Joe Crede knows his career is done, wishes the pain was

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Two years removed from playing his final major league game with the Twins, Joe Crede still hasn’t been able to get his back fixed and is no longer holding out hope of resuming his major league career.

Back at U.S. Cellular being honored by the White Sox on Tuesday, Crede talked to CSNChicago.com about his ordeal:

I’ve been going to doctors trying to figure out what’s going on back there. I don’t know. I just don’t really have a good enough answer. I’m kind of at a loss for words with it. How many doctors can you see about it and still feel the same way? That’s another frustrating thing about it for me, is seeing some of the top doctors supposedly in the world and still having my back feel the same way. I’ve just kind of learned to deal with it and move on. That’s life.

Crede debuted with the White Sox as a 22-year-old in 2000 and made an All-Star team with the club 2008, but he wasn’t re-signed after that season because of his chronic back troubles.  He didn’t play in more than 100 games in any of his final three seasons.  At age 33, he signed a minor league deal with the Rockies this spring, initially declined to report, later chose to report and then didn’t make the team.

It eats at me everyday almost. Everyday I get out of bed. I have to get up in the middle of the night and I feel that pain again in my back. It really bothers me. It usually takes me an hour, or an hour and a half to get back to feeling normal walking around. It’s what I deal with on a daily basis.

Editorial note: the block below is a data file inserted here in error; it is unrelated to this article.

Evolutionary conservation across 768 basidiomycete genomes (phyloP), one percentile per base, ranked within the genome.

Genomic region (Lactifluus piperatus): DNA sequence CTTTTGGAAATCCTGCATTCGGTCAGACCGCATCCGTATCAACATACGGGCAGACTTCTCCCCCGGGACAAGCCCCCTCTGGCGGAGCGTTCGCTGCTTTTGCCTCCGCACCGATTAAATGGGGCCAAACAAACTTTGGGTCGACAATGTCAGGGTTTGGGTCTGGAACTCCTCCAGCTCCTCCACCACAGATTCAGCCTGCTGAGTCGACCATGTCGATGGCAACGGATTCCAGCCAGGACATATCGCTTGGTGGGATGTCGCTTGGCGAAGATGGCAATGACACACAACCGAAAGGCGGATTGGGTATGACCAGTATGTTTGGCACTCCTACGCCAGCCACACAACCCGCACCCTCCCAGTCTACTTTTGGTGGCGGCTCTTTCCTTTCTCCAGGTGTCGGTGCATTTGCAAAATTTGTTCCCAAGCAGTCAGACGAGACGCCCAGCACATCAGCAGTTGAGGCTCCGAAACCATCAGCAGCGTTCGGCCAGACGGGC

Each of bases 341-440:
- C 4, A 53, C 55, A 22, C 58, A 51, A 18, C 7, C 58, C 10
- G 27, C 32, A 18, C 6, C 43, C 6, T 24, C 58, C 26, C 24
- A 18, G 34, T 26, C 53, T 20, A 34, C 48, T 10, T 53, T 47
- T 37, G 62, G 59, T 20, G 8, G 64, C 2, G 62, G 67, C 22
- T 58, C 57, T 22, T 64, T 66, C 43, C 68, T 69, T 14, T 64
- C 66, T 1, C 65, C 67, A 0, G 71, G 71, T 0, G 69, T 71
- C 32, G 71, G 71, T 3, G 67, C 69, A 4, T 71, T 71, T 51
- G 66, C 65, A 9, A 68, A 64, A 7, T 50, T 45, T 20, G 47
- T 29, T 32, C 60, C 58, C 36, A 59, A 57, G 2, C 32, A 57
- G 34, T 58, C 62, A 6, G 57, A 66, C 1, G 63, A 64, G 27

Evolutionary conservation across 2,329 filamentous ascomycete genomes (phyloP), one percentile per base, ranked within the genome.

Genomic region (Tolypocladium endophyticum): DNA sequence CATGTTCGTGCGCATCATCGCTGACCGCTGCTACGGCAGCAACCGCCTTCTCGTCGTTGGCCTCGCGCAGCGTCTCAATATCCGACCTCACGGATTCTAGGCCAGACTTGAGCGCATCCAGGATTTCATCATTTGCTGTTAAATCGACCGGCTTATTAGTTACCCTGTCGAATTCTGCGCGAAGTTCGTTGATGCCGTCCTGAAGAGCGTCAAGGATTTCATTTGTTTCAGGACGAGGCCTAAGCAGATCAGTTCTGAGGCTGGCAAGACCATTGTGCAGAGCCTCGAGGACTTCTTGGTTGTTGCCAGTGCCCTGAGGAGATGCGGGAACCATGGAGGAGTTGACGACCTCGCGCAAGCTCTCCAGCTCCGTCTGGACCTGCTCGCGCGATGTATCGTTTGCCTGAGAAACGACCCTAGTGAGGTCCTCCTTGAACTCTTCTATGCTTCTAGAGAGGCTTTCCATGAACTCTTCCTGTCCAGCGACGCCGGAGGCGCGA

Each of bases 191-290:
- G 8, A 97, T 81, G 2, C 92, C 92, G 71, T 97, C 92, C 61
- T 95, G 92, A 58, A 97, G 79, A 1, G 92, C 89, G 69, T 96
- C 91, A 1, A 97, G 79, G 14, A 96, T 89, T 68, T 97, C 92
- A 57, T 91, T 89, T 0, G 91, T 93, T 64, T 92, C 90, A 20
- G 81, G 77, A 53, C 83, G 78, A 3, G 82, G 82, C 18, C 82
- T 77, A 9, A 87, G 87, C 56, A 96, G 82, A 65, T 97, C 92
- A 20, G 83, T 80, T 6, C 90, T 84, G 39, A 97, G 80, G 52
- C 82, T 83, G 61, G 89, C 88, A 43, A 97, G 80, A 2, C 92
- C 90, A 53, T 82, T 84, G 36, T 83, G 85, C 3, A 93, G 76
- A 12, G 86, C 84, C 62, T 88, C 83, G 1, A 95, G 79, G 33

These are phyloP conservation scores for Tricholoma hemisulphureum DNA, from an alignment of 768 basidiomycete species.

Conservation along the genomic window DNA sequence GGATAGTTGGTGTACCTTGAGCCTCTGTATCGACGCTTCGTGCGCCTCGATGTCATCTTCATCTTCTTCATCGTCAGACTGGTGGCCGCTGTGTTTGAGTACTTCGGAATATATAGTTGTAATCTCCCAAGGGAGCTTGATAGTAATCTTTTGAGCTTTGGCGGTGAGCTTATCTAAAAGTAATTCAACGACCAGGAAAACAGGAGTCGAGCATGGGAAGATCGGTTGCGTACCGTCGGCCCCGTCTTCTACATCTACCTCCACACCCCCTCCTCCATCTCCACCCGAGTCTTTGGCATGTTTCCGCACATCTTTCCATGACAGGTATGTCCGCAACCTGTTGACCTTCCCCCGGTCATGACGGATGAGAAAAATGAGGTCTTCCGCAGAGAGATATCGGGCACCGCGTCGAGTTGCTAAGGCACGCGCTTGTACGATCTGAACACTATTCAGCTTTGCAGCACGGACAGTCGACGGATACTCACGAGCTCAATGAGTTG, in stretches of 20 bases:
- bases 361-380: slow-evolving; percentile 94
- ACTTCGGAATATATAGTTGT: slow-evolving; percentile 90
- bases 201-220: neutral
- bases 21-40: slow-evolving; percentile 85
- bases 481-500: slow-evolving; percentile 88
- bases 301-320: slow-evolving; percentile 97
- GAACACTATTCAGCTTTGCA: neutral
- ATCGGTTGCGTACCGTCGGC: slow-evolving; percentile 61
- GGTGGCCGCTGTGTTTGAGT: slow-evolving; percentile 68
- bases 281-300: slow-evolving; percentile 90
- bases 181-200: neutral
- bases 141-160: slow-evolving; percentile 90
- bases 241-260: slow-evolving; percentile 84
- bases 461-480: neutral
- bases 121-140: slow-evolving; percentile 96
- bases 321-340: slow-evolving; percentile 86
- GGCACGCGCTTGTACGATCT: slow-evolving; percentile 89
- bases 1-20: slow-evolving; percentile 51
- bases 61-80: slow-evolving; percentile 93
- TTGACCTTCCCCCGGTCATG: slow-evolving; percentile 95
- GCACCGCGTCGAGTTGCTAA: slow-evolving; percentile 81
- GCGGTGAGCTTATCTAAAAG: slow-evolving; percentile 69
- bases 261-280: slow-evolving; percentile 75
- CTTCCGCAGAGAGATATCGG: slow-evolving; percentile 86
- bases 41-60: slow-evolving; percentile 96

Barring a miracle, Crede is now out of the game for good.  A solid regular for the White Sox in the middle part of the decade, he hit .254/.304/.444 with 140 homers in 888 games.  He had his best season in 2006, batting .283/.323/.506 with 30 homers and 94 RBI en route to a Silver Slugger award.

Dodgers designate Sergio Romo for assignment

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The Dodgers announced on Thursday that the club activated pitcher Grant Dayton from the 10-day disabled list and designated pitcher Sergio Romo for assignment.

Dayton, 29, went on the disabled list earlier this month with neck stiffness. He’ll resume with a 3.63 ERA and a 20/12 K/BB ratio in 22 1/3 innings.

Romo, 34, signed a one-year, $3 million deal with the Dodgers in February. It didn’t really work out, as the right-hander posted a 6.12 ERA with a 31/12 K/BB ratio in 25 innings. His peripherals are still decent, so it wouldn’t be surprising if a team in need of a bullpen arm makes a deal with the Dodgers within the week.

Nate Karns underwent season-ending surgery for thoracic outlet syndrome

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MLB.com’s Jeffrey Flanagan reports that Royals pitcher Nate Karns underwent surgery for thoracic outlet syndrome on Wednesday. He’s expected to be ready for spring training next year. Karns went on the disabled list in May with an elbow injury and didn’t make much progress.

The Royals acquired Karns from the Mariners in January in exchange for outfielder Jarrod Dyson. Over eight starts and one relief appearance, the 29-year-old right-hander compiled a 4.17 ERA and a 51/13 K/BB ratio in 45 1/3 innings.

Karns will enter his first of three years of arbitration eligibility after the season, so he’ll be under the Royals’ control through 2020.